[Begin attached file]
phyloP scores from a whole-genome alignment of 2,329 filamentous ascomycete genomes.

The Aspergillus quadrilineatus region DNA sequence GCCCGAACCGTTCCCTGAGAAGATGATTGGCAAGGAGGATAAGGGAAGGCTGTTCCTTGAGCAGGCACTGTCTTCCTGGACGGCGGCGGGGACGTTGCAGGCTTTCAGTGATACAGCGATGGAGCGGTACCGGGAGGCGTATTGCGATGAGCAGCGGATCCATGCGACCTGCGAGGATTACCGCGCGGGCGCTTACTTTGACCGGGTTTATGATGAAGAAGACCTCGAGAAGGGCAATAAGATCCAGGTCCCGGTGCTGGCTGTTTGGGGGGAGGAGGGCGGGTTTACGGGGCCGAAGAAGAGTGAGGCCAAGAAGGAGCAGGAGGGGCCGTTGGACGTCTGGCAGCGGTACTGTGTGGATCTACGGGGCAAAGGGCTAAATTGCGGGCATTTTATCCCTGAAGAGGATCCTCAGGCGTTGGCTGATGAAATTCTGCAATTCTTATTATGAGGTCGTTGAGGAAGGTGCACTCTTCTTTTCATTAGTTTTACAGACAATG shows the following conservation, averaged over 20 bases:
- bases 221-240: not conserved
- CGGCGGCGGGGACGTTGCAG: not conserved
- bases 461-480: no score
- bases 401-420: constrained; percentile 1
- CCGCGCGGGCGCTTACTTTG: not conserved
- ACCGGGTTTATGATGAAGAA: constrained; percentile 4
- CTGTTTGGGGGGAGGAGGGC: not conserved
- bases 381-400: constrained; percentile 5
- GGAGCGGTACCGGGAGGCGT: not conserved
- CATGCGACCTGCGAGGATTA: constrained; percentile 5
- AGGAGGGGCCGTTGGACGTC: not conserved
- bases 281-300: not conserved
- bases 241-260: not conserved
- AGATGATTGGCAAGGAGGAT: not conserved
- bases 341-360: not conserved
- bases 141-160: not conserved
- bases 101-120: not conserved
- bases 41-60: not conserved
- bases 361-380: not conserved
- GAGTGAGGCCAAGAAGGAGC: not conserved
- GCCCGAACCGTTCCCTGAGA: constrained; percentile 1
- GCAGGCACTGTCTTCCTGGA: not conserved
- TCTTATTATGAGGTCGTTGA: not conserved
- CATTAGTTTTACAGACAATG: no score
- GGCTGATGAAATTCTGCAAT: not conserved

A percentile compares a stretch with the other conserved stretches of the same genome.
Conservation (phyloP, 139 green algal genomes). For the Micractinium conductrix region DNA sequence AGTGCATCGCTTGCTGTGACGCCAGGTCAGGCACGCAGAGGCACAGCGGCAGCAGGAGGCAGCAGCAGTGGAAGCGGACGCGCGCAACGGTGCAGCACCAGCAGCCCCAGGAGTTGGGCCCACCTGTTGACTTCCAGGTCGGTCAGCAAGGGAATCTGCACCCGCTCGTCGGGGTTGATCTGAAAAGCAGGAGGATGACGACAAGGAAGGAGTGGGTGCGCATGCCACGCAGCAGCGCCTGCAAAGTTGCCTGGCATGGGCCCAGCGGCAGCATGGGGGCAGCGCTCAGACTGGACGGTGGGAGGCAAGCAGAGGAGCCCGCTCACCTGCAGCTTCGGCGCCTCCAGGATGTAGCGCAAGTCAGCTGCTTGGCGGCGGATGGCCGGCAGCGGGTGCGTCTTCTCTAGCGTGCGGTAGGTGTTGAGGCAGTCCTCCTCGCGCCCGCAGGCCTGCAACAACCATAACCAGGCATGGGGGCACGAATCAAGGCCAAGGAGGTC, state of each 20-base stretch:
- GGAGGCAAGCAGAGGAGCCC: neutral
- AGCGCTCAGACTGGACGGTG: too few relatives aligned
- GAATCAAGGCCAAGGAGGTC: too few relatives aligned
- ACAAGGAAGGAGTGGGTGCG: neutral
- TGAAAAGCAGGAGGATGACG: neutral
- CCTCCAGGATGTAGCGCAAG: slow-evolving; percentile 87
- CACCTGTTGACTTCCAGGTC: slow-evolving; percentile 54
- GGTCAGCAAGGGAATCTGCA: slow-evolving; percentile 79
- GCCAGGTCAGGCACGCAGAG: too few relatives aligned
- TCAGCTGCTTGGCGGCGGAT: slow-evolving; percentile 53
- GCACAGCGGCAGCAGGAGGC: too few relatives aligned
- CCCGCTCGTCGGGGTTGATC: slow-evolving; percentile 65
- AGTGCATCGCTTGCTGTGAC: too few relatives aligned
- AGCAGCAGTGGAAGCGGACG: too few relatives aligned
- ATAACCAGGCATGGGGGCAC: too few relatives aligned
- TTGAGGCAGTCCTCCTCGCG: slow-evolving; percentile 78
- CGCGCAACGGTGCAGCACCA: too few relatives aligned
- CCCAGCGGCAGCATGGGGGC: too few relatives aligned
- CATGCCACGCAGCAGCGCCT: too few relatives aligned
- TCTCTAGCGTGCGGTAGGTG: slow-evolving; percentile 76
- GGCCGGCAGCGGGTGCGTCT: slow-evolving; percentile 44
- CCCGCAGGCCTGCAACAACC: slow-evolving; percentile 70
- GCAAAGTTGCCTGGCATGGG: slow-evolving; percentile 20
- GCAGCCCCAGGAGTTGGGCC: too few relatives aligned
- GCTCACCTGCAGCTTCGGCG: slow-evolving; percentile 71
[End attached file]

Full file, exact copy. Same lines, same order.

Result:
phyloP scores from a whole-genome alignment of 2,329 filamentous ascomycete genomes.

The Aspergillus quadrilineatus region DNA sequence GCCCGAACCGTTCCCTGAGAAGATGATTGGCAAGGAGGATAAGGGAAGGCTGTTCCTTGAGCAGGCACTGTCTTCCTGGACGGCGGCGGGGACGTTGCAGGCTTTCAGTGATACAGCGATGGAGCGGTACCGGGAGGCGTATTGCGATGAGCAGCGGATCCATGCGACCTGCGAGGATTACCGCGCGGGCGCTTACTTTGACCGGGTTTATGATGAAGAAGACCTCGAGAAGGGCAATAAGATCCAGGTCCCGGTGCTGGCTGTTTGGGGGGAGGAGGGCGGGTTTACGGGGCCGAAGAAGAGTGAGGCCAAGAAGGAGCAGGAGGGGCCGTTGGACGTCTGGCAGCGGTACTGTGTGGATCTACGGGGCAAAGGGCTAAATTGCGGGCATTTTATCCCTGAAGAGGATCCTCAGGCGTTGGCTGATGAAATTCTGCAATTCTTATTATGAGGTCGTTGAGGAAGGTGCACTCTTCTTTTCATTAGTTTTACAGACAATG shows the following conservation, averaged over 20 bases:
- bases 221-240: not conserved
- CGGCGGCGGGGACGTTGCAG: not conserved
- bases 461-480: no score
- bases 401-420: constrained; percentile 1
- CCGCGCGGGCGCTTACTTTG: not conserved
- ACCGGGTTTATGATGAAGAA: constrained; percentile 4
- CTGTTTGGGGGGAGGAGGGC: not conserved
- bases 381-400: constrained; percentile 5
- GGAGCGGTACCGGGAGGCGT: not conserved
- CATGCGACCTGCGAGGATTA: constrained; percentile 5
- AGGAGGGGCCGTTGGACGTC: not conserved
- bases 281-300: not conserved
- bases 241-260: not conserved
- AGATGATTGGCAAGGAGGAT: not conserved
- bases 341-360: not conserved
- bases 141-160: not conserved
- bases 101-120: not conserved
- bases 41-60: not conserved
- bases 361-380: not conserved
- GAGTGAGGCCAAGAAGGAGC: not conserved
- GCCCGAACCGTTCCCTGAGA: constrained; percentile 1
- GCAGGCACTGTCTTCCTGGA: not conserved
- TCTTATTATGAGGTCGTTGA: not conserved
- CATTAGTTTTACAGACAATG: no score
- GGCTGATGAAATTCTGCAAT: not conserved

A percentile compares a stretch with the other conserved stretches of the same genome.
Conservation (phyloP, 139 green algal genomes). For the Micractinium conductrix region DNA sequence AGTGCATCGCTTGCTGTGACGCCAGGTCAGGCACGCAGAGGCACAGCGGCAGCAGGAGGCAGCAGCAGTGGAAGCGGACGCGCGCAACGGTGCAGCACCAGCAGCCCCAGGAGTTGGGCCCACCTGTTGACTTCCAGGTCGGTCAGCAAGGGAATCTGCACCCGCTCGTCGGGGTTGATCTGAAAAGCAGGAGGATGACGACAAGGAAGGAGTGGGTGCGCATGCCACGCAGCAGCGCCTGCAAAGTTGCCTGGCATGGGCCCAGCGGCAGCATGGGGGCAGCGCTCAGACTGGACGGTGGGAGGCAAGCAGAGGAGCCCGCTCACCTGCAGCTTCGGCGCCTCCAGGATGTAGCGCAAGTCAGCTGCTTGGCGGCGGATGGCCGGCAGCGGGTGCGTCTTCTCTAGCGTGCGGTAGGTGTTGAGGCAGTCCTCCTCGCGCCCGCAGGCCTGCAACAACCATAACCAGGCATGGGGGCACGAATCAAGGCCAAGGAGGTC, state of each 20-base stretch:
- GGAGGCAAGCAGAGGAGCCC: neutral
- AGCGCTCAGACTGGACGGTG: too few relatives aligned
- GAATCAAGGCCAAGGAGGTC: too few relatives aligned
- ACAAGGAAGGAGTGGGTGCG: neutral
- TGAAAAGCAGGAGGATGACG: neutral
- CCTCCAGGATGTAGCGCAAG: slow-evolving; percentile 87
- CACCTGTTGACTTCCAGGTC: slow-evolving; percentile 54
- GGTCAGCAAGGGAATCTGCA: slow-evolving; percentile 79
- GCCAGGTCAGGCACGCAGAG: too few relatives aligned
- TCAGCTGCTTGGCGGCGGAT: slow-evolving; percentile 53
- GCACAGCGGCAGCAGGAGGC: too few relatives aligned
- CCCGCTCGTCGGGGTTGATC: slow-evolving; percentile 65
- AGTGCATCGCTTGCTGTGAC: too few relatives aligned
- AGCAGCAGTGGAAGCGGACG: too few relatives aligned
- ATAACCAGGCATGGGGGCAC: too few relatives aligned
- TTGAGGCAGTCCTCCTCGCG: slow-evolving; percentile 78
- CGCGCAACGGTGCAGCACCA: too few relatives aligned
- CCCAGCGGCAGCATGGGGGC: too few relatives aligned
- CATGCCACGCAGCAGCGCCT: too few relatives aligned
- TCTCTAGCGTGCGGTAGGTG: slow-evolving; percentile 76
- GGCCGGCAGCGGGTGCGTCT: slow-evolving; percentile 44
- CCCGCAGGCCTGCAACAACC: slow-evolving; percentile 70
- GCAAAGTTGCCTGGCATGGG: slow-evolving; percentile 20
- GCAGCCCCAGGAGTTGGGCC: too few relatives aligned
- GCTCACCTGCAGCTTCGGCG: slow-evolving; percentile 71